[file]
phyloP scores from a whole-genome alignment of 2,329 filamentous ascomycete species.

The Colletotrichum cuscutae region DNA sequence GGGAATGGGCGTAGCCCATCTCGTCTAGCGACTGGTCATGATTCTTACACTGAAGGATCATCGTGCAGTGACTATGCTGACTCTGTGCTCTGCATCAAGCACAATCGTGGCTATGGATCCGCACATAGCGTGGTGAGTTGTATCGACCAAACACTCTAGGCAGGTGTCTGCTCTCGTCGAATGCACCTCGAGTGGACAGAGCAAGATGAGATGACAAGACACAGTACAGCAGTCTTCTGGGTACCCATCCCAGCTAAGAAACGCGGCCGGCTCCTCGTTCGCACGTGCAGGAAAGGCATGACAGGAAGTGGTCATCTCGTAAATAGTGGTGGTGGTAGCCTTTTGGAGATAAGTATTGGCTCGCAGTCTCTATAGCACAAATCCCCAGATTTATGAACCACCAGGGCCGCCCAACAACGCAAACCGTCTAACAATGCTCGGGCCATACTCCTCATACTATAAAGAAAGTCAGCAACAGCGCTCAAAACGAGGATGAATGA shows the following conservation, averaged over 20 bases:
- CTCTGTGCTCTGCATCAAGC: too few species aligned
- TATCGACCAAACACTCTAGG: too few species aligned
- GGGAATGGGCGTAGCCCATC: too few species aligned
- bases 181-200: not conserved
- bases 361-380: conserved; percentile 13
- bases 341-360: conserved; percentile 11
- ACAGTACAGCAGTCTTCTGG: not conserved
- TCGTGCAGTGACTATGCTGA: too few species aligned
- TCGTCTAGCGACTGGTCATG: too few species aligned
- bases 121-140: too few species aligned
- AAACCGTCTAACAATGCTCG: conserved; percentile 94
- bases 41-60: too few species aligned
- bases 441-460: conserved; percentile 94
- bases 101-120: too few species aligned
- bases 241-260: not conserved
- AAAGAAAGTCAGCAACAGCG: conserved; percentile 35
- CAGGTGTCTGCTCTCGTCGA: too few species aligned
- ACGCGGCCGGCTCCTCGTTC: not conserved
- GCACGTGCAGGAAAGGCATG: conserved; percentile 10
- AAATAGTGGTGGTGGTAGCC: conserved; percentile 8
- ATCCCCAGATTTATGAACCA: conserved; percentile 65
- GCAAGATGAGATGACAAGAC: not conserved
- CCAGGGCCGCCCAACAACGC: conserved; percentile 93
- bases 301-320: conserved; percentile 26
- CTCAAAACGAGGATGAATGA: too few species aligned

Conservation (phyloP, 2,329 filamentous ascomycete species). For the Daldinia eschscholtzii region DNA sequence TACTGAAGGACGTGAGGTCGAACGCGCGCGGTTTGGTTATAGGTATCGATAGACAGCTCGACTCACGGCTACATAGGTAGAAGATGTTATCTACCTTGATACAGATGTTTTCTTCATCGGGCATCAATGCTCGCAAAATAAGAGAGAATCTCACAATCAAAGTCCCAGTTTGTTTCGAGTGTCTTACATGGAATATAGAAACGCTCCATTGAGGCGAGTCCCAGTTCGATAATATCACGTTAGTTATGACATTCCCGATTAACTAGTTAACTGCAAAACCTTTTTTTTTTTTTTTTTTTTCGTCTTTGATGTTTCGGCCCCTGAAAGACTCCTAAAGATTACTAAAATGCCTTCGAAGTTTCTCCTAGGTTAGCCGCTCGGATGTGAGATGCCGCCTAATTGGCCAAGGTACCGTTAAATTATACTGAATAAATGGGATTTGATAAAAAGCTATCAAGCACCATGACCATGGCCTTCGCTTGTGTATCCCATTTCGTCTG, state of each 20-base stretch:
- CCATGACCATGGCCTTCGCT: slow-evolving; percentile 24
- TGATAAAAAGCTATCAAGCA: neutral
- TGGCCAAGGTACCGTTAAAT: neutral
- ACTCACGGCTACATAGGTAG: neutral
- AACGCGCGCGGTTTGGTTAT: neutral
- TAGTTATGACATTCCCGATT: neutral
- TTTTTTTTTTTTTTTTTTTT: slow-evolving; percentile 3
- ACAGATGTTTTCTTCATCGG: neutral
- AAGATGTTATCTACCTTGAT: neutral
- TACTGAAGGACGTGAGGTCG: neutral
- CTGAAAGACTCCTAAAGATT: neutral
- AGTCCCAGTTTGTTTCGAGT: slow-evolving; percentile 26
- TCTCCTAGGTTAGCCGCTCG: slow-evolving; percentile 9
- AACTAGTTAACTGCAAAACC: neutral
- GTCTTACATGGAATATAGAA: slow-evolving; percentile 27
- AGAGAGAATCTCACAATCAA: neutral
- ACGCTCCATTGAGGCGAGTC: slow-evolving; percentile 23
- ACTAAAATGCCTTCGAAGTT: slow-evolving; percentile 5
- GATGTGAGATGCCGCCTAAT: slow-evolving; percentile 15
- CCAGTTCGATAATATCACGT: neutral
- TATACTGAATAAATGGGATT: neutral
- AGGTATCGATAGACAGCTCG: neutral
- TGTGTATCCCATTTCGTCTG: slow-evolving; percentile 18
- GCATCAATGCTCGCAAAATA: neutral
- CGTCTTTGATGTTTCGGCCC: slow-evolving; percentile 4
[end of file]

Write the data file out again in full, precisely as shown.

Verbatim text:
phyloP scores from a whole-genome alignment of 2,329 filamentous ascomycete species.

The Colletotrichum cuscutae region DNA sequence GGGAATGGGCGTAGCCCATCTCGTCTAGCGACTGGTCATGATTCTTACACTGAAGGATCATCGTGCAGTGACTATGCTGACTCTGTGCTCTGCATCAAGCACAATCGTGGCTATGGATCCGCACATAGCGTGGTGAGTTGTATCGACCAAACACTCTAGGCAGGTGTCTGCTCTCGTCGAATGCACCTCGAGTGGACAGAGCAAGATGAGATGACAAGACACAGTACAGCAGTCTTCTGGGTACCCATCCCAGCTAAGAAACGCGGCCGGCTCCTCGTTCGCACGTGCAGGAAAGGCATGACAGGAAGTGGTCATCTCGTAAATAGTGGTGGTGGTAGCCTTTTGGAGATAAGTATTGGCTCGCAGTCTCTATAGCACAAATCCCCAGATTTATGAACCACCAGGGCCGCCCAACAACGCAAACCGTCTAACAATGCTCGGGCCATACTCCTCATACTATAAAGAAAGTCAGCAACAGCGCTCAAAACGAGGATGAATGA shows the following conservation, averaged over 20 bases:
- CTCTGTGCTCTGCATCAAGC: too few species aligned
- TATCGACCAAACACTCTAGG: too few species aligned
- GGGAATGGGCGTAGCCCATC: too few species aligned
- bases 181-200: not conserved
- bases 361-380: conserved; percentile 13
- bases 341-360: conserved; percentile 11
- ACAGTACAGCAGTCTTCTGG: not conserved
- TCGTGCAGTGACTATGCTGA: too few species aligned
- TCGTCTAGCGACTGGTCATG: too few species aligned
- bases 121-140: too few species aligned
- AAACCGTCTAACAATGCTCG: conserved; percentile 94
- bases 41-60: too few species aligned
- bases 441-460: conserved; percentile 94
- bases 101-120: too few species aligned
- bases 241-260: not conserved
- AAAGAAAGTCAGCAACAGCG: conserved; percentile 35
- CAGGTGTCTGCTCTCGTCGA: too few species aligned
- ACGCGGCCGGCTCCTCGTTC: not conserved
- GCACGTGCAGGAAAGGCATG: conserved; percentile 10
- AAATAGTGGTGGTGGTAGCC: conserved; percentile 8
- ATCCCCAGATTTATGAACCA: conserved; percentile 65
- GCAAGATGAGATGACAAGAC: not conserved
- CCAGGGCCGCCCAACAACGC: conserved; percentile 93
- bases 301-320: conserved; percentile 26
- CTCAAAACGAGGATGAATGA: too few species aligned

Conservation (phyloP, 2,329 filamentous ascomycete species). For the Daldinia eschscholtzii region DNA sequence TACTGAAGGACGTGAGGTCGAACGCGCGCGGTTTGGTTATAGGTATCGATAGACAGCTCGACTCACGGCTACATAGGTAGAAGATGTTATCTACCTTGATACAGATGTTTTCTTCATCGGGCATCAATGCTCGCAAAATAAGAGAGAATCTCACAATCAAAGTCCCAGTTTGTTTCGAGTGTCTTACATGGAATATAGAAACGCTCCATTGAGGCGAGTCCCAGTTCGATAATATCACGTTAGTTATGACATTCCCGATTAACTAGTTAACTGCAAAACCTTTTTTTTTTTTTTTTTTTTCGTCTTTGATGTTTCGGCCCCTGAAAGACTCCTAAAGATTACTAAAATGCCTTCGAAGTTTCTCCTAGGTTAGCCGCTCGGATGTGAGATGCCGCCTAATTGGCCAAGGTACCGTTAAATTATACTGAATAAATGGGATTTGATAAAAAGCTATCAAGCACCATGACCATGGCCTTCGCTTGTGTATCCCATTTCGTCTG, state of each 20-base stretch:
- CCATGACCATGGCCTTCGCT: slow-evolving; percentile 24
- TGATAAAAAGCTATCAAGCA: neutral
- TGGCCAAGGTACCGTTAAAT: neutral
- ACTCACGGCTACATAGGTAG: neutral
- AACGCGCGCGGTTTGGTTAT: neutral
- TAGTTATGACATTCCCGATT: neutral
- TTTTTTTTTTTTTTTTTTTT: slow-evolving; percentile 3
- ACAGATGTTTTCTTCATCGG: neutral
- AAGATGTTATCTACCTTGAT: neutral
- TACTGAAGGACGTGAGGTCG: neutral
- CTGAAAGACTCCTAAAGATT: neutral
- AGTCCCAGTTTGTTTCGAGT: slow-evolving; percentile 26
- TCTCCTAGGTTAGCCGCTCG: slow-evolving; percentile 9
- AACTAGTTAACTGCAAAACC: neutral
- GTCTTACATGGAATATAGAA: slow-evolving; percentile 27
- AGAGAGAATCTCACAATCAA: neutral
- ACGCTCCATTGAGGCGAGTC: slow-evolving; percentile 23
- ACTAAAATGCCTTCGAAGTT: slow-evolving; percentile 5
- GATGTGAGATGCCGCCTAAT: slow-evolving; percentile 15
- CCAGTTCGATAATATCACGT: neutral
- TATACTGAATAAATGGGATT: neutral
- AGGTATCGATAGACAGCTCG: neutral
- TGTGTATCCCATTTCGTCTG: slow-evolving; percentile 18
- GCATCAATGCTCGCAAAATA: neutral
- CGTCTTTGATGTTTCGGCCC: slow-evolving; percentile 4